Plaintiff, It’s Important To Know Where You Fell

Often times, plaintiffs will provide vague, non-specific and/or inaccurate descriptions of where the alleged accident occurred.  Such descriptions can provide a basis for dismissal of their case.

Guillermo Robles claimed that he tripped and fell because of a dangerous condition in the courtyard of a Housing Authority complex where he lived.  In his notice of claim Robles alleged that he tripped on a raised concrete perimeter while walking through the courtyard and during his § 50-h hearing, he identified a specific tree well as being the location of his accident.  However, after commencing suit, Robles served a bill of particulars in which he identified a different tree well in a different area of the courtyard as the accident location.  Once deposed, he reverted back to the original tree well as the site of his accident.

In its summary judgment motion, the Housing Authority argued that it had been prejudiced by the ever changing accident location and that Robles was improperly attempting to feign an issue of fact by altering his testimony.  Despite these discrepancies, the lower court denied the motion.  In reversing the decision on appeal, a divided First Department noted that Robles provided a vague description of the accident location in his notice of claim and failed to describe the location with sufficient particularity.  The court further emphasized that Robles’ contradictory accounts of where the accident occurred obscured the correct location of the accident, further rendering the notice of claim defective, thereby prejudicing the Housing Authority.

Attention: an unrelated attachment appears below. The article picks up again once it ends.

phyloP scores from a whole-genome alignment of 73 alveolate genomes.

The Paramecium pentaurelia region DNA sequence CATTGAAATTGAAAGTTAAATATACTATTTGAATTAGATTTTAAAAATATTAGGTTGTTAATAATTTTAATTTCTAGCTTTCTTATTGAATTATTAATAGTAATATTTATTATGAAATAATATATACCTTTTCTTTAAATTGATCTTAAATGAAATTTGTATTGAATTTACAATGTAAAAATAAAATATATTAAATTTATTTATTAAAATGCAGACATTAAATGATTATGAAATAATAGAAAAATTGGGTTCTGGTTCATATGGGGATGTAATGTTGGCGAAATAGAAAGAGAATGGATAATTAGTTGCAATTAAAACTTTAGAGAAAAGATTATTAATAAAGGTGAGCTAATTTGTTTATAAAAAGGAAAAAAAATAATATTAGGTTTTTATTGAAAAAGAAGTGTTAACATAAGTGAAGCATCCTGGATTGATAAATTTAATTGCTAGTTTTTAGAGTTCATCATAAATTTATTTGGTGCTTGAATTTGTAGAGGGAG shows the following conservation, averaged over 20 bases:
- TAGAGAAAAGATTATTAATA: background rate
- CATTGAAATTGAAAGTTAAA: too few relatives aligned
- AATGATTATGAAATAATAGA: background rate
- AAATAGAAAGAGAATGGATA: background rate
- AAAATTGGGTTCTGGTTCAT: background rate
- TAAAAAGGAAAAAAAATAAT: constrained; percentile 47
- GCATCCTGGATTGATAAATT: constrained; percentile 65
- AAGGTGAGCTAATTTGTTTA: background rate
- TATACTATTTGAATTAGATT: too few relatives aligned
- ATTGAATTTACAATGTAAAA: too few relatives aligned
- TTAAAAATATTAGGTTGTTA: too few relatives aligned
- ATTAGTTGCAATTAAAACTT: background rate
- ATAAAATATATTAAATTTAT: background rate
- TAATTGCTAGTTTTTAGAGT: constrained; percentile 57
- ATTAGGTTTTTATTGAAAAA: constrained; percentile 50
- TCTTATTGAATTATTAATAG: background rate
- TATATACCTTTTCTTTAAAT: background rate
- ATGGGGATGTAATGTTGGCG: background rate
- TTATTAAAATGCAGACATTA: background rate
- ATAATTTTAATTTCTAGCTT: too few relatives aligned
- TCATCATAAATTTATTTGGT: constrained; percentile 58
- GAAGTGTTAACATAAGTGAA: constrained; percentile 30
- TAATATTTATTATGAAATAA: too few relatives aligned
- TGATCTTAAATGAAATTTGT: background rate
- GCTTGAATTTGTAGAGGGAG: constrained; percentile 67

Special thanks to Alicia Sklan for her contributions to this post.  For more information, please contact Nicole Y. Brown at .